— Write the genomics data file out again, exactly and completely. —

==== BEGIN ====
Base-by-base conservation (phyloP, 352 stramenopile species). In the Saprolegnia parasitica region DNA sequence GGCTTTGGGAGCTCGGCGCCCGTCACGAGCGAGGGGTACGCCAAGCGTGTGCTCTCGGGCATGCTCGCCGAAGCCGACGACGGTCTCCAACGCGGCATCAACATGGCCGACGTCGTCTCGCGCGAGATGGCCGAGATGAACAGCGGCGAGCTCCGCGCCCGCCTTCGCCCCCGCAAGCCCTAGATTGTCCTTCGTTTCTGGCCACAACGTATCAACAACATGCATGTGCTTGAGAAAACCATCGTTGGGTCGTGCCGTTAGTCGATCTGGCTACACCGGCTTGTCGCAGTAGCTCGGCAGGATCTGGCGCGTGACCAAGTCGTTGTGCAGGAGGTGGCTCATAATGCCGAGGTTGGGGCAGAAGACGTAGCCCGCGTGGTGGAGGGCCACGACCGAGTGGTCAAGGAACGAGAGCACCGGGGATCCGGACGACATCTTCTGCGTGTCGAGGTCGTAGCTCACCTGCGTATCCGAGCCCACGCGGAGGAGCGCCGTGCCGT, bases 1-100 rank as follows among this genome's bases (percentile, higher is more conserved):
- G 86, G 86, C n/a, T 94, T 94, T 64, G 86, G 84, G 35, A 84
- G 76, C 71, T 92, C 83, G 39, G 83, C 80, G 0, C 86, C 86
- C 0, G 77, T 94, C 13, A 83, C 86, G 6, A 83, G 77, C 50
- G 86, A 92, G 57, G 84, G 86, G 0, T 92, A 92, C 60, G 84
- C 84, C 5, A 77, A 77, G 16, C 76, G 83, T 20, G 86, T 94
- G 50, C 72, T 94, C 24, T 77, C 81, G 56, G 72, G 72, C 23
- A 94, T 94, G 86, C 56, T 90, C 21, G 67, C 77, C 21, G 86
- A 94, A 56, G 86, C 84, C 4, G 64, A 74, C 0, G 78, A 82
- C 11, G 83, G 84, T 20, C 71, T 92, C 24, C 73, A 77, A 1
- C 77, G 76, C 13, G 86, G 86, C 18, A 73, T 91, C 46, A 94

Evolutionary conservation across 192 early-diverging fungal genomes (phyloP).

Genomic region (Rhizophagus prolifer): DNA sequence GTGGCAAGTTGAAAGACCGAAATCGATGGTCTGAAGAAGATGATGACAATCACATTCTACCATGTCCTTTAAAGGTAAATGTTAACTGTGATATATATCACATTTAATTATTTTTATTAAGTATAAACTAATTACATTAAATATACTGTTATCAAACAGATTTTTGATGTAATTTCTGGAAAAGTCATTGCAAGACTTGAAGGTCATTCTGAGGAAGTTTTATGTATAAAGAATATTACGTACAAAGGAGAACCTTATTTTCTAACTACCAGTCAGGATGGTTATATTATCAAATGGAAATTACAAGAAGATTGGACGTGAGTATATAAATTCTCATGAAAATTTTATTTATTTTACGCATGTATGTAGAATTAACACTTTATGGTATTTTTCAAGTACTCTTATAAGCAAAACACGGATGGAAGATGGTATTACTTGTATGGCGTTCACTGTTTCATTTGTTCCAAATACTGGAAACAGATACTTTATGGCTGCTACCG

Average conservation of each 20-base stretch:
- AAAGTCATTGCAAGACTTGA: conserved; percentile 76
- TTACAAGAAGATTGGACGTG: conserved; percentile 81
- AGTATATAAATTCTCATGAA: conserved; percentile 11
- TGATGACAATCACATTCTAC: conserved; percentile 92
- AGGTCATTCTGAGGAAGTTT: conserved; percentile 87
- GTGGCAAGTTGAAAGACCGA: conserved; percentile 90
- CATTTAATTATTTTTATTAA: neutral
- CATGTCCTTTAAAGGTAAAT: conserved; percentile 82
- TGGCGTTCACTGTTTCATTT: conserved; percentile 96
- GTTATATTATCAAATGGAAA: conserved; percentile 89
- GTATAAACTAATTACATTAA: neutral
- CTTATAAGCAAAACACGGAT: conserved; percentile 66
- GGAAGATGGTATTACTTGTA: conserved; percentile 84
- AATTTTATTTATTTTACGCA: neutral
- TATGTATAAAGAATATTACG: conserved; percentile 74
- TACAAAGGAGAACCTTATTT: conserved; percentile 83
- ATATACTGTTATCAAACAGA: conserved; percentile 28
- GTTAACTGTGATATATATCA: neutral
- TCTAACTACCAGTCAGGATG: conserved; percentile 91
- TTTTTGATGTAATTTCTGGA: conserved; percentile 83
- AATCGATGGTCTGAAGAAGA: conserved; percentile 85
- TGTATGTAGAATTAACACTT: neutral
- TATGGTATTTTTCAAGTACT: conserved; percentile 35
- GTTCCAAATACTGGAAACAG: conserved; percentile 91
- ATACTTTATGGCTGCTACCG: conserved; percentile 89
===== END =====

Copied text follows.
Base-by-base conservation (phyloP, 352 stramenopile species). In the Saprolegnia parasitica region DNA sequence GGCTTTGGGAGCTCGGCGCCCGTCACGAGCGAGGGGTACGCCAAGCGTGTGCTCTCGGGCATGCTCGCCGAAGCCGACGACGGTCTCCAACGCGGCATCAACATGGCCGACGTCGTCTCGCGCGAGATGGCCGAGATGAACAGCGGCGAGCTCCGCGCCCGCCTTCGCCCCCGCAAGCCCTAGATTGTCCTTCGTTTCTGGCCACAACGTATCAACAACATGCATGTGCTTGAGAAAACCATCGTTGGGTCGTGCCGTTAGTCGATCTGGCTACACCGGCTTGTCGCAGTAGCTCGGCAGGATCTGGCGCGTGACCAAGTCGTTGTGCAGGAGGTGGCTCATAATGCCGAGGTTGGGGCAGAAGACGTAGCCCGCGTGGTGGAGGGCCACGACCGAGTGGTCAAGGAACGAGAGCACCGGGGATCCGGACGACATCTTCTGCGTGTCGAGGTCGTAGCTCACCTGCGTATCCGAGCCCACGCGGAGGAGCGCCGTGCCGT, bases 1-100 rank as follows among this genome's bases (percentile, higher is more conserved):
- G 86, G 86, C n/a, T 94, T 94, T 64, G 86, G 84, G 35, A 84
- G 76, C 71, T 92, C 83, G 39, G 83, C 80, G 0, C 86, C 86
- C 0, G 77, T 94, C 13, A 83, C 86, G 6, A 83, G 77, C 50
- G 86, A 92, G 57, G 84, G 86, G 0, T 92, A 92, C 60, G 84
- C 84, C 5, A 77, A 77, G 16, C 76, G 83, T 20, G 86, T 94
- G 50, C 72, T 94, C 24, T 77, C 81, G 56, G 72, G 72, C 23
- A 94, T 94, G 86, C 56, T 90, C 21, G 67, C 77, C 21, G 86
- A 94, A 56, G 86, C 84, C 4, G 64, A 74, C 0, G 78, A 82
- C 11, G 83, G 84, T 20, C 71, T 92, C 24, C 73, A 77, A 1
- C 77, G 76, C 13, G 86, G 86, C 18, A 73, T 91, C 46, A 94

Evolutionary conservation across 192 early-diverging fungal genomes (phyloP).

Genomic region (Rhizophagus prolifer): DNA sequence GTGGCAAGTTGAAAGACCGAAATCGATGGTCTGAAGAAGATGATGACAATCACATTCTACCATGTCCTTTAAAGGTAAATGTTAACTGTGATATATATCACATTTAATTATTTTTATTAAGTATAAACTAATTACATTAAATATACTGTTATCAAACAGATTTTTGATGTAATTTCTGGAAAAGTCATTGCAAGACTTGAAGGTCATTCTGAGGAAGTTTTATGTATAAAGAATATTACGTACAAAGGAGAACCTTATTTTCTAACTACCAGTCAGGATGGTTATATTATCAAATGGAAATTACAAGAAGATTGGACGTGAGTATATAAATTCTCATGAAAATTTTATTTATTTTACGCATGTATGTAGAATTAACACTTTATGGTATTTTTCAAGTACTCTTATAAGCAAAACACGGATGGAAGATGGTATTACTTGTATGGCGTTCACTGTTTCATTTGTTCCAAATACTGGAAACAGATACTTTATGGCTGCTACCG

Average conservation of each 20-base stretch:
- AAAGTCATTGCAAGACTTGA: conserved; percentile 76
- TTACAAGAAGATTGGACGTG: conserved; percentile 81
- AGTATATAAATTCTCATGAA: conserved; percentile 11
- TGATGACAATCACATTCTAC: conserved; percentile 92
- AGGTCATTCTGAGGAAGTTT: conserved; percentile 87
- GTGGCAAGTTGAAAGACCGA: conserved; percentile 90
- CATTTAATTATTTTTATTAA: neutral
- CATGTCCTTTAAAGGTAAAT: conserved; percentile 82
- TGGCGTTCACTGTTTCATTT: conserved; percentile 96
- GTTATATTATCAAATGGAAA: conserved; percentile 89
- GTATAAACTAATTACATTAA: neutral
- CTTATAAGCAAAACACGGAT: conserved; percentile 66
- GGAAGATGGTATTACTTGTA: conserved; percentile 84
- AATTTTATTTATTTTACGCA: neutral
- TATGTATAAAGAATATTACG: conserved; percentile 74
- TACAAAGGAGAACCTTATTT: conserved; percentile 83
- ATATACTGTTATCAAACAGA: conserved; percentile 28
- GTTAACTGTGATATATATCA: neutral
- TCTAACTACCAGTCAGGATG: conserved; percentile 91
- TTTTTGATGTAATTTCTGGA: conserved; percentile 83
- AATCGATGGTCTGAAGAAGA: conserved; percentile 85
- TGTATGTAGAATTAACACTT: neutral
- TATGGTATTTTTCAAGTACT: conserved; percentile 35
- GTTCCAAATACTGGAAACAG: conserved; percentile 91
- ATACTTTATGGCTGCTACCG: conserved; percentile 89